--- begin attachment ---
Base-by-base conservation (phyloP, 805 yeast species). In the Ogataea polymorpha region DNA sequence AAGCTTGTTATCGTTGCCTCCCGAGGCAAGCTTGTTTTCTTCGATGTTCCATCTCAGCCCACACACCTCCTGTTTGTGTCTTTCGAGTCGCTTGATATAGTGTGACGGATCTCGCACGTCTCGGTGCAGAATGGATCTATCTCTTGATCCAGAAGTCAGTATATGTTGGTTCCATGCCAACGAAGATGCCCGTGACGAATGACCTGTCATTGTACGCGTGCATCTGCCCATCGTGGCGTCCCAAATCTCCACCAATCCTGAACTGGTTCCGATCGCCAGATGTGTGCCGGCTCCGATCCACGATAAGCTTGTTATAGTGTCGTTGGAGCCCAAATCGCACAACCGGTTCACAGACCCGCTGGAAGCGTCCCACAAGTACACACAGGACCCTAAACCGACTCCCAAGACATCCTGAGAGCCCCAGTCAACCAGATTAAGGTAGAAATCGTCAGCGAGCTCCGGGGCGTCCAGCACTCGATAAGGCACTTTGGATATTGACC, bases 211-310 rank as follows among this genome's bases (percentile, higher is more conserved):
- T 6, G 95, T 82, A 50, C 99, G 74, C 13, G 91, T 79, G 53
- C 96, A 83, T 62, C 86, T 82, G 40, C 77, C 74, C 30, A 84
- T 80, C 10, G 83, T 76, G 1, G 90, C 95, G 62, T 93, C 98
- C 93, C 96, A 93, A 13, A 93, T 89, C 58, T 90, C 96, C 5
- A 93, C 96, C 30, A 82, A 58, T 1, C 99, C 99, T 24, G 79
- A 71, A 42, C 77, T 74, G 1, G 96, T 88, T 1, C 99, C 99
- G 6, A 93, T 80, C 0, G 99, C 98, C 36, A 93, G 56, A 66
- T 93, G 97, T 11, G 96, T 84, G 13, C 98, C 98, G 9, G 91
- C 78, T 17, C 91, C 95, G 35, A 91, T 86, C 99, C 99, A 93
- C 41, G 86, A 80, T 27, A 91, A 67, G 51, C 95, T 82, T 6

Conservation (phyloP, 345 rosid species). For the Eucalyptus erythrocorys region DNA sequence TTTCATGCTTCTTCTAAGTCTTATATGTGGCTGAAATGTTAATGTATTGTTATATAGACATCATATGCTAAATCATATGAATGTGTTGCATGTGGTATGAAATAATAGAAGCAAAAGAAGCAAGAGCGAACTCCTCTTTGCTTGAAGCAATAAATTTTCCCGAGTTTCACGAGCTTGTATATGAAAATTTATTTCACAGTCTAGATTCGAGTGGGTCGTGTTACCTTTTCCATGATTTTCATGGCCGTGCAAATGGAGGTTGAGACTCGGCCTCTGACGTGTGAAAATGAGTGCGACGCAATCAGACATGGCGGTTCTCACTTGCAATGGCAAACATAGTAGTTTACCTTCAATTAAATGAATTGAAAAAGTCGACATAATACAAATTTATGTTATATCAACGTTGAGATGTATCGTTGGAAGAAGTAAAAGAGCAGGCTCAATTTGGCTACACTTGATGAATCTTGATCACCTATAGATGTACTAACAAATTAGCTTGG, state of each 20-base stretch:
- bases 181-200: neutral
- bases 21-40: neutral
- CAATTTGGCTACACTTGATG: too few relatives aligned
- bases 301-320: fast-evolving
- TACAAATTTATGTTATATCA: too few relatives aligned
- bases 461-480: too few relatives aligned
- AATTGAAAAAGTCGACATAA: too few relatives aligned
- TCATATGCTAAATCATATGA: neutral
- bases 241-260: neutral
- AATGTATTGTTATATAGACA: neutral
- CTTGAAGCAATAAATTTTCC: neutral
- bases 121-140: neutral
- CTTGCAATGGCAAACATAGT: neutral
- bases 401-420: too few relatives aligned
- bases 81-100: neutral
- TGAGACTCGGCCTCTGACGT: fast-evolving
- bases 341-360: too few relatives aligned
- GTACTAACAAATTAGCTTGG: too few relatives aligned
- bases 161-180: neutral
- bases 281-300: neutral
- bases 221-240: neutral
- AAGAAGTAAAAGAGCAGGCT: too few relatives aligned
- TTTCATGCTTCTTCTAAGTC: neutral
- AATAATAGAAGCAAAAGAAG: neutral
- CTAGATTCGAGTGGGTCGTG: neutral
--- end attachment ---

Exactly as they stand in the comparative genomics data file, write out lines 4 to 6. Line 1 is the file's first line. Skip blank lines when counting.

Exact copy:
- T 80, C 10, G 83, T 76, G 1, G 90, C 95, G 62, T 93, C 98
- C 93, C 96, A 93, A 13, A 93, T 89, C 58, T 90, C 96, C 5
- A 93, C 96, C 30, A 82, A 58, T 1, C 99, C 99, T 24, G 79